Making an Impact: Tina & Kenya
by XSOLIS Insights, on Oct 10, 2017 6:37:00 AM
Here are their stories:
Tell us a little bit about yourself outside of work.
T: I am married to my wonderful husband of 28 years, Steve. We have one son, Joshua, who recently has left us empty nesters. I enjoy family time, fishing, gardening, running, and working on cars. I am a history buff and have a black belt in Taekwondo.
K: I grew up an “Army Brat” which contributed to my insatiable desire to travel (far and often). My family is my whole entire world and any free time I have is spent with them while also enjoying all of the great (semi-adventurous) outdoor activities that the Pacific Northwest has to offer.
What your background and how does that play into your current role?
T: I have been a registered nurse since 1995. I hold a MSN and am currently a PhD candidate at the University of South Alabama. I could not do my role appropriately without my nursing knowledge and experience.
K: My nursing background includes acute inpatient adult and pediatric mental health with the State of Washington, ambulatory surgery, Family Medicine with the Department of Defense, Community Health with a large Pierce County Provider, Case Management-Utilization Management and Medical Management Trainer/Auditor for Centene Corporation, a large Managed Medicaid health plan. This previous experience has helped me tremendously in building a solid foundation of knowledge in various areas of medicine, which helps me assist my peers in times of increased work load in specialty areas.
What drew you to the field of case management?
T: I had a close friend who worked in case management and explained how rewarding a field it was. She was right. I have enjoyed it ever since.
K: My position in Community Health introduced me to nursing from a case management perspective with more of a focus on Quality Improvement/Assurance, trending and tracking patient outcomes.
What do you most enjoy about your role?
T: Helping others and dealing with the challenges of the ever-changing insurance policies.
K: I most enjoy the opportunity to learn! I have learned about such a wide variety of disease processes and standards of care as well as innovative techniques while doing Utilization Management, most likely much more than I would have had the opportunity to learn as a nurse on the floor.
Tell us about some of your goals – current and future.
T: I am currently a PhD candidate in the Instructional Design and Development program with an emphasis on Human Performance Improvement at the University of South Alabama. My current research is on nursing education and improving student outcomes in simulation based learning through cognitive strategies, and I’m sure my future career path will have some degree of research involvement.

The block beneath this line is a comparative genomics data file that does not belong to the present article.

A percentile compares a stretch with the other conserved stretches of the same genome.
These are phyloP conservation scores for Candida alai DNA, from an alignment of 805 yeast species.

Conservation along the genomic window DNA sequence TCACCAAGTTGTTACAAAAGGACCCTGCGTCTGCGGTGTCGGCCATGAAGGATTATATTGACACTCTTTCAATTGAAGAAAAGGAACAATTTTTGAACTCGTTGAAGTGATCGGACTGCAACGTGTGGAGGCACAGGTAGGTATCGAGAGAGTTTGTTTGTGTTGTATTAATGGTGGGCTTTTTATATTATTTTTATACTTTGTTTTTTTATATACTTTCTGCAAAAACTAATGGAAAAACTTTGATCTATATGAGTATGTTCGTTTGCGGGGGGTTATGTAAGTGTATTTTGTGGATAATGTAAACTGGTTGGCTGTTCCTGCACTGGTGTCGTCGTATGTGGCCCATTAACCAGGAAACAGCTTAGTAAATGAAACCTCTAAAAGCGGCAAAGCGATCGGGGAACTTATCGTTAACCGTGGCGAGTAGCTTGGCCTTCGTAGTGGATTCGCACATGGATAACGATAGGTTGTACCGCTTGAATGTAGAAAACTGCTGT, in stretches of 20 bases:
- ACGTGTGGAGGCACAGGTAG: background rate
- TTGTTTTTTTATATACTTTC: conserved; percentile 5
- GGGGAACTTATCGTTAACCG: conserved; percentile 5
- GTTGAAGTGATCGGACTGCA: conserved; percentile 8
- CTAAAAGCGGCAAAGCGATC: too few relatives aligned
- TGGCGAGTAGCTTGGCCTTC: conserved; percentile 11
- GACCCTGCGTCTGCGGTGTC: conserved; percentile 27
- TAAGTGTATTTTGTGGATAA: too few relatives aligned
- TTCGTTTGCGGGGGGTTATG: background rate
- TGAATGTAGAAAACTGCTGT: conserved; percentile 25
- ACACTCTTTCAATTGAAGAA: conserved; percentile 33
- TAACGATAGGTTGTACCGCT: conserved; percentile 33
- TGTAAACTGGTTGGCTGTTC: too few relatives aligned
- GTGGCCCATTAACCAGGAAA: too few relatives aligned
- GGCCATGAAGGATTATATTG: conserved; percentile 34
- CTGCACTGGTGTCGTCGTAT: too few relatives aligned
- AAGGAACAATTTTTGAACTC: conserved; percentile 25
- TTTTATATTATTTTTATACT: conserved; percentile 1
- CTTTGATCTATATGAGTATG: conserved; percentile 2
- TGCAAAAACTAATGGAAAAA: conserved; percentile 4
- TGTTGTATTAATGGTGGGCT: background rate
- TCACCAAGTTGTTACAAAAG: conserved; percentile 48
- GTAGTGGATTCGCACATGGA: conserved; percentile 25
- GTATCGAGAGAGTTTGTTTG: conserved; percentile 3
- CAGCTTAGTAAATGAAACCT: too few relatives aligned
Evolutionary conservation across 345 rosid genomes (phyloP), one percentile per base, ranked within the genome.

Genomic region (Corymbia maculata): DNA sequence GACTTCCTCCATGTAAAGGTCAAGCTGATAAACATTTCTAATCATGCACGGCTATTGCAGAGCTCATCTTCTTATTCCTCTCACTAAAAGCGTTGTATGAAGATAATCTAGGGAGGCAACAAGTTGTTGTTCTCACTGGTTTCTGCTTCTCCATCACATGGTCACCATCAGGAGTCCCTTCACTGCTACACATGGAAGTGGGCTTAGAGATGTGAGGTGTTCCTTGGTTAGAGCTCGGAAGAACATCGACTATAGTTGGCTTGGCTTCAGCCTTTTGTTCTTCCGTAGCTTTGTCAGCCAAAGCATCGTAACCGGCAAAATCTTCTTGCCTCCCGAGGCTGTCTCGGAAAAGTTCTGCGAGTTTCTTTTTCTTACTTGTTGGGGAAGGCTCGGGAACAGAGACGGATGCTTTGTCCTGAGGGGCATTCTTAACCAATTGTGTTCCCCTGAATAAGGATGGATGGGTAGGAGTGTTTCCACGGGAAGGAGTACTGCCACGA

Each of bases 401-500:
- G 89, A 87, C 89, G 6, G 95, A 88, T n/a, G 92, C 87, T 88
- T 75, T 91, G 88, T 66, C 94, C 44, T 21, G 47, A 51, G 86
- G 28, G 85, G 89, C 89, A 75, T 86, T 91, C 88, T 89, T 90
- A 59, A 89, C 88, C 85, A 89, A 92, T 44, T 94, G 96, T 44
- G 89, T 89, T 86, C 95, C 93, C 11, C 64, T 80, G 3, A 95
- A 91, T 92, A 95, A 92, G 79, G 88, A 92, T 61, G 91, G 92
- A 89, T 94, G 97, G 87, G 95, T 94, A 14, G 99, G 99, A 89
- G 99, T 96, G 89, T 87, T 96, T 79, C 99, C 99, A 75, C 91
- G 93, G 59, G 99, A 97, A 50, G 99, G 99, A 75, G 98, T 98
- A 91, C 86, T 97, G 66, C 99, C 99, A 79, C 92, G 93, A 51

K: I will soon be beginning courses for my Master’s in Nursing Informatics.
How do you use XSOLIS technology within your role and organization?
T: Having worked with many different software systems over the past 15 years, I have to say XSOLIS is one of the better products. It is user friendly and integrates the entire case management process, from utilization review to discharge planning, physician advisement, and denial management. The analytics assist in building a clear picture for each patient. This technology has helped us to streamline our case management and physician advisor processes.
K: Integration here at MultiCare...has been a great value in prioritizing our daily activities.
What’s one thing that many people (even in healthcare) might not know about case management?
T: Case management is one of the most complex and crucial departments in an organization. A great deal of what case management impacts is behind the scenes. It encompasses passionate people who work hard to make sure the organization receives the appropriate reimbursement, deal with denial management, length of stay issues, and documentation improvement, all while advocating for patients and handling their care transitions in a timely manner and to a safe environment. Quite often, case management is thought of as only a social service department, but our work extends beyond following the patient from the beginning of their admission to their discharge.
K: That Nurse Case Managers are often the most integral piece in the [health] continuum, since they are usually the one person that brings all departments within the health care system together to tackle complex problems and bring about better patient outcomes.
Any parting thoughts?
T: I would like to encourage case managers to educate their organization, community, and others on what case managers do for patients, their families, their organization, and the community at large. By creating an atmosphere of awareness and improved collaboration across all walks of healthcare, we can assure patients have a seamless transition throughout their healthcare journey.
K: I look forward to visiting Nashville (for XCHANGE 2017)!
Thanks for all you do, Tina and Kenya.